The DC/AC converter 2 is essentially based on a control 21 to which two transistors 22, 23 arranged in a half bridge circuit are connected. Alternatively, the DC/AC converter may also be constructed as a full bridge circuit. The control 21 is optically connected to the LEDs 41, 42 at its input. Alternatively, the currents at the secondary side, associated with the half waves, may be measured and fed back. To convert the light emitted by the LEDs 41, 42 into electrical signals, the control 21 comprises photosensors (not shown). The cathodes of the LEDs 41, 42 are directly connected at the secondary side to the central tap 33 of the transformer 3.
The two output voltages, which are derived via respective inductances L2 a and L2 b between the connections 31 and 32 on the one hand and the central tap 33 on the other hand, may be adjusted so as to adjust the specific forward voltage of the LED and to control the individual brightness thereof by way of the current thereof In the preferred case, the inductances L2 a, L2 b are transformer (leakage) inductances. The LED 41 emits light of a first color, the LED 42 of a second color. Preferred colors are white (first half wave) and amber to orange (approximately 590 to 600 nm; other half wave) in this case. Instead of LED groups with only one color each, LEDs of different colors may be provided within the groups (for example, instead of only amber colored LEDs in one group also a mixture of red and green LEDs).
The respective output currents can be controlled independently of one another by means of the switching ratio of the primary side. The light is sent back to the half bridge control as an input signal. Alternatively, the currents at the secondary side, associated with the half waves, may be measured and fed back. This construction represents a simple feedback path, as is usual in network-insulated converters by means of optical couplers.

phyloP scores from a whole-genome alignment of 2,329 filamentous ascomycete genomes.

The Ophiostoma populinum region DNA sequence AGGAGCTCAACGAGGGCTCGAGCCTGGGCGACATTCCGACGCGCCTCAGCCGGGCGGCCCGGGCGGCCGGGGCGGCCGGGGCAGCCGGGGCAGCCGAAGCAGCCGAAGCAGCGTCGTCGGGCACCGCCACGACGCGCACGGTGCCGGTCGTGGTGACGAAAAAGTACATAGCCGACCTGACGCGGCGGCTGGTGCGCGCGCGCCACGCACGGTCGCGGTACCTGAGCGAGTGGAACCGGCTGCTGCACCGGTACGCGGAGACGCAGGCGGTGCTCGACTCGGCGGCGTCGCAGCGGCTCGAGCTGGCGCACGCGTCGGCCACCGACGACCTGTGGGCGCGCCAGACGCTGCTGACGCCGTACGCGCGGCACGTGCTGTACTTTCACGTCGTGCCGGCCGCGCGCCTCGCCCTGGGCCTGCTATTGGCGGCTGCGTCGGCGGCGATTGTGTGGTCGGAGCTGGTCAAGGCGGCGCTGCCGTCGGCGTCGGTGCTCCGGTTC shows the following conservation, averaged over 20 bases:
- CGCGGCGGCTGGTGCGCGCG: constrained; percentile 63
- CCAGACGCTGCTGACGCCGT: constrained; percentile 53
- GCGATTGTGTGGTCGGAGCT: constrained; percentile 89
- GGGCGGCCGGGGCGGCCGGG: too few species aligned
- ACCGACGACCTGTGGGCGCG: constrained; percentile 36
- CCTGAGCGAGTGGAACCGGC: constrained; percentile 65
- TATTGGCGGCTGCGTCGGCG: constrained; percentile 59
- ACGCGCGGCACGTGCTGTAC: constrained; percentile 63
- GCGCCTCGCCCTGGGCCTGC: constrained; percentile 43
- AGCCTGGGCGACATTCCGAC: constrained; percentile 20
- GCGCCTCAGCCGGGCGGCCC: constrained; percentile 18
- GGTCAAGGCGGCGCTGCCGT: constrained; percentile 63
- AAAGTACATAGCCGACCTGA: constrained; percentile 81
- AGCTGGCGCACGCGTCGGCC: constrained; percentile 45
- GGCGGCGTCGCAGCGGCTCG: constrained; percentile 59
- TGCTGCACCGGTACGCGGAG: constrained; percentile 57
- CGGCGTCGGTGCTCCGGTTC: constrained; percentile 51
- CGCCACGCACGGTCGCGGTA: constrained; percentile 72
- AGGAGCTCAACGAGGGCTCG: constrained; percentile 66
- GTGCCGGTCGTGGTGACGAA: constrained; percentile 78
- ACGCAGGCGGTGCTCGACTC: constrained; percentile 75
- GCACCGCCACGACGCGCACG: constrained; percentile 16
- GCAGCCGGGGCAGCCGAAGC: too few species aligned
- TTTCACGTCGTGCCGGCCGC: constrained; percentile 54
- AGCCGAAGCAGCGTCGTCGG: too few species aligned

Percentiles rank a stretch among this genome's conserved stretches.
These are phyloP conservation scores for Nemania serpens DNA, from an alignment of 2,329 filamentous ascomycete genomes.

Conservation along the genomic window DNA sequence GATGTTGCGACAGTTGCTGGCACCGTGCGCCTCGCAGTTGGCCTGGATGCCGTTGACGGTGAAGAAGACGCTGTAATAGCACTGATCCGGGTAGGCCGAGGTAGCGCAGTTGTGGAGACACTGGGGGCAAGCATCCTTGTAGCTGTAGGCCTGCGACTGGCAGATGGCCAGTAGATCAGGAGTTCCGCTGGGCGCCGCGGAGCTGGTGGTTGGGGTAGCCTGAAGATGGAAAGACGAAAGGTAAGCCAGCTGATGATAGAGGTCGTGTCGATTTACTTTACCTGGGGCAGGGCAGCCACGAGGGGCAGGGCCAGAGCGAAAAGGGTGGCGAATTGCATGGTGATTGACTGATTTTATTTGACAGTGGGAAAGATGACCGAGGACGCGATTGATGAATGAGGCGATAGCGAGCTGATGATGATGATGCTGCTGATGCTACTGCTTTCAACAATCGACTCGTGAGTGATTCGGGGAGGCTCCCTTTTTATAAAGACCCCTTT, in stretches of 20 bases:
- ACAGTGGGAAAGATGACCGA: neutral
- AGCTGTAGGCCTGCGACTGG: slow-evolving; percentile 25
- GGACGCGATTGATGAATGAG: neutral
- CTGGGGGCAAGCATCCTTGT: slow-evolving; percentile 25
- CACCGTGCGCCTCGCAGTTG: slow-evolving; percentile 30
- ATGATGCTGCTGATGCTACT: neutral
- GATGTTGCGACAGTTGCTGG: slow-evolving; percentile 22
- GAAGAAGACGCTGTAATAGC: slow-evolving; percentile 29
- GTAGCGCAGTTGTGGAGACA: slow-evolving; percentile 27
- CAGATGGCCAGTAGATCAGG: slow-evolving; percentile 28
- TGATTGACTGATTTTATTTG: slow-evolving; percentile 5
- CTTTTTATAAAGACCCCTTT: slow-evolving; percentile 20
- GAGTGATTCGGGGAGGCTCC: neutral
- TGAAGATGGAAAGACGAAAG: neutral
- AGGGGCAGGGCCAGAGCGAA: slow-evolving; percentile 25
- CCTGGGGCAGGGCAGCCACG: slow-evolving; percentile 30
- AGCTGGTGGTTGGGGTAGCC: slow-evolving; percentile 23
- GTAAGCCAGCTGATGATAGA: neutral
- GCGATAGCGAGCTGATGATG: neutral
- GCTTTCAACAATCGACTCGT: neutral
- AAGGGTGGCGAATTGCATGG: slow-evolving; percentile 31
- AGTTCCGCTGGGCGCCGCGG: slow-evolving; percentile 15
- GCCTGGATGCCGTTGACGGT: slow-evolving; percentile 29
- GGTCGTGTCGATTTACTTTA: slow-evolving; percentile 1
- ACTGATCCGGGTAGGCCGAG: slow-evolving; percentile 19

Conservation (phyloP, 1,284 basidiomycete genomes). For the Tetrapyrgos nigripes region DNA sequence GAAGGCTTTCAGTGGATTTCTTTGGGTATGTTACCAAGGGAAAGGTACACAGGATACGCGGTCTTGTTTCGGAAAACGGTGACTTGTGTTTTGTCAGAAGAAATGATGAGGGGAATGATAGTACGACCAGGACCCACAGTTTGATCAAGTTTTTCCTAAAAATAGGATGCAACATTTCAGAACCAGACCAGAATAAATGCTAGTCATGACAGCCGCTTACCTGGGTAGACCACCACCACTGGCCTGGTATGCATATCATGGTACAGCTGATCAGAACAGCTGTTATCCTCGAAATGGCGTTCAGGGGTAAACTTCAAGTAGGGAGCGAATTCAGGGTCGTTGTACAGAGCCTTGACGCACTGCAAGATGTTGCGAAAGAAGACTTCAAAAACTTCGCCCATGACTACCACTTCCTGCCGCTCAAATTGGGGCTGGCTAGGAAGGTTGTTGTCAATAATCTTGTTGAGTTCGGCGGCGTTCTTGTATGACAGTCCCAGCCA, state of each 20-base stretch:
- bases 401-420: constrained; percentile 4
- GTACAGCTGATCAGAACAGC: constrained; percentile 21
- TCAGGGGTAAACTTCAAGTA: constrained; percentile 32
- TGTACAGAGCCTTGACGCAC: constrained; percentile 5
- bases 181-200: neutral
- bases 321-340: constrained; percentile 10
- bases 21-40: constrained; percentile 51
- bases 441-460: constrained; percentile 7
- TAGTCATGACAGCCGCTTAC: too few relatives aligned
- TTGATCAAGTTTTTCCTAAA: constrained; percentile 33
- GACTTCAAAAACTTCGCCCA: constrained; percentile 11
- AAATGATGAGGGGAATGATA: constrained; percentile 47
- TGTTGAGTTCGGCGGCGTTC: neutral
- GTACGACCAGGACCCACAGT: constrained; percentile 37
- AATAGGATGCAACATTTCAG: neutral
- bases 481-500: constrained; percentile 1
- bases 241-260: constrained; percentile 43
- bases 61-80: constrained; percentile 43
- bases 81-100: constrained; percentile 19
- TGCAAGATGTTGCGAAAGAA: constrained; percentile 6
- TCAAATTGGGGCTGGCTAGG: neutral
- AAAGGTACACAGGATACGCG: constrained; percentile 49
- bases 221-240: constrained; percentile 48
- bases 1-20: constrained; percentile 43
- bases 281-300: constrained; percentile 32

The operating principle is shown in FIGS. 2 to 4 in the form of current and voltage gradients. As FIG. 2 shows, the DC/AC converter 2 operates in a symmetrical operational cycle of 50% at a given frequency by means of resonance. Both LEDs 41, 42 are excited. The two uppermost curves in FIG. 1 each give the DC/AC converter current iC and the magnetization current iM (not shown in FIG. 1) of the transformer, which arise as a result of the DC/AC converter operation in accordance with vS (lower curve) for two switching cycles in the stationary state. The two curves in the middle show the gradients of the associated currents through the LED 41 and LED 42, respectively. In the case of a positive output current of the transformer, i.e. the difference between iC and iM, this current will flow through the LED 41; the subsequent negative half wave of the transformer output current will then flow through the LED 42.
FIG. 3 shows a modified DC/AC converter operation. The gradient of the DC/AC converter voltage Vs here has a duty cycle reduced to 35% and a slightly increased frequency. As a result, the positive half wave of the transformer output current, i.e. the current through LED 41, remains approximately the same, whereas the current through LED 42 substantially disappears.